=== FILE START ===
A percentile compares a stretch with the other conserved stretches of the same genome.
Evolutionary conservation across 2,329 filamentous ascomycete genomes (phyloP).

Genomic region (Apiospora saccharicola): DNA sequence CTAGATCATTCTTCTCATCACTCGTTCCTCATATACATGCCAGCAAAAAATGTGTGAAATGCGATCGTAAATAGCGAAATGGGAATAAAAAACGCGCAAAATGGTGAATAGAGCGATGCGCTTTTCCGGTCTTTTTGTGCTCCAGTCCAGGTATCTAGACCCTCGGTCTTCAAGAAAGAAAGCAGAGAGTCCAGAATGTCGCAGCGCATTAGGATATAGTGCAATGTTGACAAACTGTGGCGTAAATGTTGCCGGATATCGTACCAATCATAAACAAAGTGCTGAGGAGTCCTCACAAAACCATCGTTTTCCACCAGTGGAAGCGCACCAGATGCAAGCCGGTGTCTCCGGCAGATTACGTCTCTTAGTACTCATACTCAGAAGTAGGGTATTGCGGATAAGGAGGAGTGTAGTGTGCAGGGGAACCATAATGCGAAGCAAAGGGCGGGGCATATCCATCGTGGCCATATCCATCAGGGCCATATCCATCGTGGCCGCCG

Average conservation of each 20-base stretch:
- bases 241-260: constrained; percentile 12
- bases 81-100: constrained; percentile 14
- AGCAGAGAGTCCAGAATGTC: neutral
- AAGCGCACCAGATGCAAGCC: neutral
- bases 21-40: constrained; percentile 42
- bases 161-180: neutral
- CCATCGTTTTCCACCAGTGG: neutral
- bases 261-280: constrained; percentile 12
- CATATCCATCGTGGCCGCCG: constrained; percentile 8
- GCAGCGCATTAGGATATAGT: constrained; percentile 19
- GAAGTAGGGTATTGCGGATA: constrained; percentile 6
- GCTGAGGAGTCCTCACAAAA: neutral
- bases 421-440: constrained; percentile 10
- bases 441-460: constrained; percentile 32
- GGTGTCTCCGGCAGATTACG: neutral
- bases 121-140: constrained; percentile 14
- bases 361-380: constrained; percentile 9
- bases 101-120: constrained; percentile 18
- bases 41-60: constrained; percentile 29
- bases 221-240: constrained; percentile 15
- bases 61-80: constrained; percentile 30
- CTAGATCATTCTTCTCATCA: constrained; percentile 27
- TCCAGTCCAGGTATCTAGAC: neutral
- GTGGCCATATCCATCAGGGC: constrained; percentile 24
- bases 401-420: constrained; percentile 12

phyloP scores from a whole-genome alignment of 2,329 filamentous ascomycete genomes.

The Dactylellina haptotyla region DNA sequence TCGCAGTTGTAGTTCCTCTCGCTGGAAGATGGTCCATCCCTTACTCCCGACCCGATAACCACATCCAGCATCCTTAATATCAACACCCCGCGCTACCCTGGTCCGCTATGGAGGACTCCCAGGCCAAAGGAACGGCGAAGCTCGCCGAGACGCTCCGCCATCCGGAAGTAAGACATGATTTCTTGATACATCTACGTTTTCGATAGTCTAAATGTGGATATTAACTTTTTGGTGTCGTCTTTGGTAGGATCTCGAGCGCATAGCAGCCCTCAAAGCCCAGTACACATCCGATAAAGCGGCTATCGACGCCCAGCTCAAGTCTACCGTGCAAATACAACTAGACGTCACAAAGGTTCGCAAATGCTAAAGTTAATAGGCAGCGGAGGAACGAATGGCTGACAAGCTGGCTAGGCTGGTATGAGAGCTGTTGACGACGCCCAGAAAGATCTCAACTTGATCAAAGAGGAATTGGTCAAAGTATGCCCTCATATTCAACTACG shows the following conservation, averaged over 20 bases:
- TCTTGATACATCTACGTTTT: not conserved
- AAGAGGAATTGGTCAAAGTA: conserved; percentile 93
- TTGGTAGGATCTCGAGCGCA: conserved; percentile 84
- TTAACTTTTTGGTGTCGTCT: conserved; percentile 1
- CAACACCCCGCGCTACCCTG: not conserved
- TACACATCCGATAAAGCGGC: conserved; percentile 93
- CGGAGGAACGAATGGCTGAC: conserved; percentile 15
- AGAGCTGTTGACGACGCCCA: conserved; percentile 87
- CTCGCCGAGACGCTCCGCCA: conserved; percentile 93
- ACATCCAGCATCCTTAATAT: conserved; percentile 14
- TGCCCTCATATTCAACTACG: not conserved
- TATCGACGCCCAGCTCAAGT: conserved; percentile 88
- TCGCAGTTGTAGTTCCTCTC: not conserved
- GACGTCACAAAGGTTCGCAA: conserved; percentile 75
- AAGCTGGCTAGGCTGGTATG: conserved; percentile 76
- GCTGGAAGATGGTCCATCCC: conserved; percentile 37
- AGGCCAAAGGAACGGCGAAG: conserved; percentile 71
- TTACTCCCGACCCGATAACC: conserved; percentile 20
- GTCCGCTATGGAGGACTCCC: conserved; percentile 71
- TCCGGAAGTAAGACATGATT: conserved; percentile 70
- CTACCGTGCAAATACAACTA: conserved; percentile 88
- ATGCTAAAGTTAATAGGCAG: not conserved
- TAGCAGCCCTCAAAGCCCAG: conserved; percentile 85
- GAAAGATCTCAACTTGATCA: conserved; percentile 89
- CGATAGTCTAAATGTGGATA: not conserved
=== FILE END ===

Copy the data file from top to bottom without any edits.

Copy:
A percentile compares a stretch with the other conserved stretches of the same genome.
Evolutionary conservation across 2,329 filamentous ascomycete genomes (phyloP).

Genomic region (Apiospora saccharicola): DNA sequence CTAGATCATTCTTCTCATCACTCGTTCCTCATATACATGCCAGCAAAAAATGTGTGAAATGCGATCGTAAATAGCGAAATGGGAATAAAAAACGCGCAAAATGGTGAATAGAGCGATGCGCTTTTCCGGTCTTTTTGTGCTCCAGTCCAGGTATCTAGACCCTCGGTCTTCAAGAAAGAAAGCAGAGAGTCCAGAATGTCGCAGCGCATTAGGATATAGTGCAATGTTGACAAACTGTGGCGTAAATGTTGCCGGATATCGTACCAATCATAAACAAAGTGCTGAGGAGTCCTCACAAAACCATCGTTTTCCACCAGTGGAAGCGCACCAGATGCAAGCCGGTGTCTCCGGCAGATTACGTCTCTTAGTACTCATACTCAGAAGTAGGGTATTGCGGATAAGGAGGAGTGTAGTGTGCAGGGGAACCATAATGCGAAGCAAAGGGCGGGGCATATCCATCGTGGCCATATCCATCAGGGCCATATCCATCGTGGCCGCCG

Average conservation of each 20-base stretch:
- bases 241-260: constrained; percentile 12
- bases 81-100: constrained; percentile 14
- AGCAGAGAGTCCAGAATGTC: neutral
- AAGCGCACCAGATGCAAGCC: neutral
- bases 21-40: constrained; percentile 42
- bases 161-180: neutral
- CCATCGTTTTCCACCAGTGG: neutral
- bases 261-280: constrained; percentile 12
- CATATCCATCGTGGCCGCCG: constrained; percentile 8
- GCAGCGCATTAGGATATAGT: constrained; percentile 19
- GAAGTAGGGTATTGCGGATA: constrained; percentile 6
- GCTGAGGAGTCCTCACAAAA: neutral
- bases 421-440: constrained; percentile 10
- bases 441-460: constrained; percentile 32
- GGTGTCTCCGGCAGATTACG: neutral
- bases 121-140: constrained; percentile 14
- bases 361-380: constrained; percentile 9
- bases 101-120: constrained; percentile 18
- bases 41-60: constrained; percentile 29
- bases 221-240: constrained; percentile 15
- bases 61-80: constrained; percentile 30
- CTAGATCATTCTTCTCATCA: constrained; percentile 27
- TCCAGTCCAGGTATCTAGAC: neutral
- GTGGCCATATCCATCAGGGC: constrained; percentile 24
- bases 401-420: constrained; percentile 12

phyloP scores from a whole-genome alignment of 2,329 filamentous ascomycete genomes.

The Dactylellina haptotyla region DNA sequence TCGCAGTTGTAGTTCCTCTCGCTGGAAGATGGTCCATCCCTTACTCCCGACCCGATAACCACATCCAGCATCCTTAATATCAACACCCCGCGCTACCCTGGTCCGCTATGGAGGACTCCCAGGCCAAAGGAACGGCGAAGCTCGCCGAGACGCTCCGCCATCCGGAAGTAAGACATGATTTCTTGATACATCTACGTTTTCGATAGTCTAAATGTGGATATTAACTTTTTGGTGTCGTCTTTGGTAGGATCTCGAGCGCATAGCAGCCCTCAAAGCCCAGTACACATCCGATAAAGCGGCTATCGACGCCCAGCTCAAGTCTACCGTGCAAATACAACTAGACGTCACAAAGGTTCGCAAATGCTAAAGTTAATAGGCAGCGGAGGAACGAATGGCTGACAAGCTGGCTAGGCTGGTATGAGAGCTGTTGACGACGCCCAGAAAGATCTCAACTTGATCAAAGAGGAATTGGTCAAAGTATGCCCTCATATTCAACTACG shows the following conservation, averaged over 20 bases:
- TCTTGATACATCTACGTTTT: not conserved
- AAGAGGAATTGGTCAAAGTA: conserved; percentile 93
- TTGGTAGGATCTCGAGCGCA: conserved; percentile 84
- TTAACTTTTTGGTGTCGTCT: conserved; percentile 1
- CAACACCCCGCGCTACCCTG: not conserved
- TACACATCCGATAAAGCGGC: conserved; percentile 93
- CGGAGGAACGAATGGCTGAC: conserved; percentile 15
- AGAGCTGTTGACGACGCCCA: conserved; percentile 87
- CTCGCCGAGACGCTCCGCCA: conserved; percentile 93
- ACATCCAGCATCCTTAATAT: conserved; percentile 14
- TGCCCTCATATTCAACTACG: not conserved
- TATCGACGCCCAGCTCAAGT: conserved; percentile 88
- TCGCAGTTGTAGTTCCTCTC: not conserved
- GACGTCACAAAGGTTCGCAA: conserved; percentile 75
- AAGCTGGCTAGGCTGGTATG: conserved; percentile 76
- GCTGGAAGATGGTCCATCCC: conserved; percentile 37
- AGGCCAAAGGAACGGCGAAG: conserved; percentile 71
- TTACTCCCGACCCGATAACC: conserved; percentile 20
- GTCCGCTATGGAGGACTCCC: conserved; percentile 71
- TCCGGAAGTAAGACATGATT: conserved; percentile 70
- CTACCGTGCAAATACAACTA: conserved; percentile 88
- ATGCTAAAGTTAATAGGCAG: not conserved
- TAGCAGCCCTCAAAGCCCAG: conserved; percentile 85
- GAAAGATCTCAACTTGATCA: conserved; percentile 89
- CGATAGTCTAAATGTGGATA: not conserved